CHAPTER 72 Pregnancy Diagnosis in Goats
Caprine pregnancy can be diagnosed over a wide range of times during gestation. Demand for pregnancy diagnosis, however, varies with herd type. Owners may simply want to know if their goats are pregnant. Commercial milk producers may justify examination costs with costs of keeping open does and the need to maintain production. Intensively managed herds benefit from early diagnosis by maximizing the number of pregnancies during a defined period. Goats bred out of season have variable pregnancy rates and diagnosis allows planning for winter milk supplies. Pregnancy diagnosis also helps monitor the success of artificial insemination.
An accurate caprine pregnancy test must distinguish hydrometra from pregnancy. Hydrometra occurs commonly in goats and may cause false positive results. Annual herd incidence varied between 3% and 21% in one study, with considerable variation among herds and within herds during different years.1 The prevalence of hydrometra is perhaps the most important reason for pregnancy diagnosis in commercial dairy herds. The test must also be highly sensitive (few false negatives). Pregnant goats given prostaglandin usually abort. A false negative test in a doe given prostaglandin will become readily apparent.
Goat owners frequently use clinical signs such as estrous behavior following breeding and abdominal contour to make a presumptive diagnosis of pregnancy. Failure to return to estrus after breeding during the ovulatory season suggests pregnancy, but does with hydrometra or pathologic ovarian conditions may also fail to exhibit estrus. Failure to return to estrus cannot be relied upon when does are bred late in the breeding season or during the anovulatory season. Pregnant does may show standing estrous behavior, further making this an unreliable sign. Goats with hydrometra may have large, pendulous abdomens and look pregnant. Goats with permanent stretching of the abdominal muscles (dropped stomach) have distended, pendulous abdomens and could be mistaken for pregnant.2
During the last half of pregnancy, the gravid uterus or fetus can sometimes be palpated through the abdominal wall. This is difficult in does that tense their abdominal muscles. Ballottement of the fetus low in the right flank, as performed in cattle, may be attempted in late pregnancy, but one is often left wondering if the “bump” felt was the ventral sac of the rumen or a fetus. Rectal-abdominal palpation with a rod has been done in goats but was too traumatic to be safely recommended.3
A bimanual palpation technique was recently described wherein the reproductive tract is examined per rectum by the index finger of one hand while the fingertips of the other hand are pushed upward into the ventral floor of the posterior abdomen.4 Pregnancy was diagnosed from day 28 onward with this method. At an early stage, hydrometra cannot be distinguished from pregnancy with this technique.
Recent technologic advances have replaced many of the previously described caprine pregnancy tests.5 Realtime ultrasonography and biologic tests are now the most sensitive and specific methods. Tests specific for pregnancy in the goat and their application relative to the day of breeding are summarized in Table 72-1.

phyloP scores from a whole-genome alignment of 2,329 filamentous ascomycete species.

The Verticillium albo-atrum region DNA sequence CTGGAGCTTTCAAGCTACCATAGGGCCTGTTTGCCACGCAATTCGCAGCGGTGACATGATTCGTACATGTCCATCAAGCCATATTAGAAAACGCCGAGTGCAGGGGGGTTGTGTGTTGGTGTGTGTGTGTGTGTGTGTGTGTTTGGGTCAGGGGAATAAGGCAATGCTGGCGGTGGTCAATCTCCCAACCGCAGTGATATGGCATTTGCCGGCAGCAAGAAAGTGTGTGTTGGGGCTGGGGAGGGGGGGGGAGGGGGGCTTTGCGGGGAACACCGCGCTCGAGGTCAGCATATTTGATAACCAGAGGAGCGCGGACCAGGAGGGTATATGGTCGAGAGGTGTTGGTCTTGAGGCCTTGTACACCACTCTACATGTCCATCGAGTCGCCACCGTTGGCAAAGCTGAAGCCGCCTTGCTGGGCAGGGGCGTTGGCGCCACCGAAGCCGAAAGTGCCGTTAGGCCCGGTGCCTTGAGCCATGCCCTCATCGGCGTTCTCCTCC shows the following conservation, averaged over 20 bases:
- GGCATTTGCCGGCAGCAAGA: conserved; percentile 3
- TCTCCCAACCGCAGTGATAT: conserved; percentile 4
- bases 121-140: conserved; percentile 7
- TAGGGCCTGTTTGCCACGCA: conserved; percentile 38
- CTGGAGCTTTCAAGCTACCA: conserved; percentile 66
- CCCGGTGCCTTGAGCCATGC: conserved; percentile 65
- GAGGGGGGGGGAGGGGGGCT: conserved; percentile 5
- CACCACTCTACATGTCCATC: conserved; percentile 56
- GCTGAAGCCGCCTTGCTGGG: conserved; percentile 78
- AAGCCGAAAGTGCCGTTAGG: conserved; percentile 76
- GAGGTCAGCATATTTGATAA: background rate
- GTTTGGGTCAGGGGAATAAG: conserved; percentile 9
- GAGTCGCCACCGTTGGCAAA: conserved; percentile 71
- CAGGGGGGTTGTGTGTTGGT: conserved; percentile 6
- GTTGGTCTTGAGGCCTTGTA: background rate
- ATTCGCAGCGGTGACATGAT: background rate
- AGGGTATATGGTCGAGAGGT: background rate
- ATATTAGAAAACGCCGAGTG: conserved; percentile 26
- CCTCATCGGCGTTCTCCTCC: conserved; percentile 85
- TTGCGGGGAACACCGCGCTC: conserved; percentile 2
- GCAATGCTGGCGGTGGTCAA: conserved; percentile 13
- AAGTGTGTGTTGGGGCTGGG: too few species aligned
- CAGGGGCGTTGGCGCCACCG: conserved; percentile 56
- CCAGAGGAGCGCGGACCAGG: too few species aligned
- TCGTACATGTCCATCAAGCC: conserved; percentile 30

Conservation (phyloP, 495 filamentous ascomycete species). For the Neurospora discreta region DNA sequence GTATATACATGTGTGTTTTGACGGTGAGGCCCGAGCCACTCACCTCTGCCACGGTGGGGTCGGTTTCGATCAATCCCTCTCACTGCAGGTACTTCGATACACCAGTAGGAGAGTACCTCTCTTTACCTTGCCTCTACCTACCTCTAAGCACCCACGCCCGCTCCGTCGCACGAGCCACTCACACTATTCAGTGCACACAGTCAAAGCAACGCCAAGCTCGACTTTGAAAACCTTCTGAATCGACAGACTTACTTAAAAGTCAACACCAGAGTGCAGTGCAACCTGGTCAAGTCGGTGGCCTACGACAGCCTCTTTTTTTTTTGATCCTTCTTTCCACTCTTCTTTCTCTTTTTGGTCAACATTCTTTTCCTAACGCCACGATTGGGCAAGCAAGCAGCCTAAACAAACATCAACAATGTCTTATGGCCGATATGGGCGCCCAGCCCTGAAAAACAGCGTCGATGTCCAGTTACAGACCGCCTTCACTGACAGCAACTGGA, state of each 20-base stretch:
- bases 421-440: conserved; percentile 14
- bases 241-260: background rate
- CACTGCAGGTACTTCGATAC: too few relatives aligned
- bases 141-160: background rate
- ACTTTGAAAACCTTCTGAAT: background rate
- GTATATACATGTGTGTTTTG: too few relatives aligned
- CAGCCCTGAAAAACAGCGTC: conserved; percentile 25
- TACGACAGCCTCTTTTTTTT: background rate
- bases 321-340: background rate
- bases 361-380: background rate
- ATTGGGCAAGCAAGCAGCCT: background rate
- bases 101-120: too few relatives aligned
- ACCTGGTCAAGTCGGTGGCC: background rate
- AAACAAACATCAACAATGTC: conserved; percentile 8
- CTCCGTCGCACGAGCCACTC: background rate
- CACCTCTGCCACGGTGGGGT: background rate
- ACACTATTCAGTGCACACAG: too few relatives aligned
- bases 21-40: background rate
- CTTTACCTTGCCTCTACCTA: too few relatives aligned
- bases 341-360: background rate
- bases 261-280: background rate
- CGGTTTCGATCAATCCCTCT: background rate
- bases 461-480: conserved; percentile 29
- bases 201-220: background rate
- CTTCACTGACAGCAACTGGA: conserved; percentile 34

Ultrasound waves emitted by amplitude-depth units are reflected from tissue interfaces and converted to audible or visual signals. These units detect fluid-filled organs at a depth of 10 to 20 cm. Pregnancy diagnosis is based on finding fluid within the uterus, so hydrometra or pyometra will give false positive results. False negatives are possible during late pregnancy when the volume of uterine fluid relative to fetal size has diminished. Accuracy is affected by the prevalence of hydrometra in the herd. Lack of specificity for pregnancy makes A-mode ultrasonography unreliable for pregnancy diagnosis in goats.
Ultrasound waves emitted by Doppler units are reflected from stationary and moving organs at different frequencies and converted to audible signals. Pregnancy is diagnosed by detection of the fetal heartbeat, fetal movement, umbilical blood flow, or blood flow in the maternal middle uterine arteries. Increased flow in the uterine arteries may accompany hydrometra, so pregnancy should be diagnosed on the basis of fetal sounds.
Transabdominal scans are done by placing the transducer low on the right flank. Transrectal scans are done by inserting a specially designed rectal probe into the rectum and slowly rotating it in the area of the pelvic inlet and caudal abdomen. Fetal sounds include pounding of the fetal heart, sharp fetal movements, and the swishing sound of blood flow in the umbilical arteries.6,7 Maternal sounds include swishing blood flow in the middle uterine artery and rumbling intestinal movement.6,7
During the first half of gestation, transrectal Doppler was more accurate than the external approach.6 Transrectal scans can be attempted at 25 to 30 days after breeding, but false negative results are a problem.7 It is preferable to wait until day 35 to 40. Accuracy of transrectal Doppler was 94% to 100% for detecting pregnancy and 25% to 75% for detecting nonpregnancy in goats 55 or more days after breeding.3 During the last half of gestation, external Doppler was nearly 100% accurate for detecting pregnancy.6 A 2.25-MHz transducer is suggested for near-term pregnancies and a 5-MHz transducer for earlier pregnancies.6 B-mode ultrasonography has largely replaced Doppler for pregnancy diagnosis.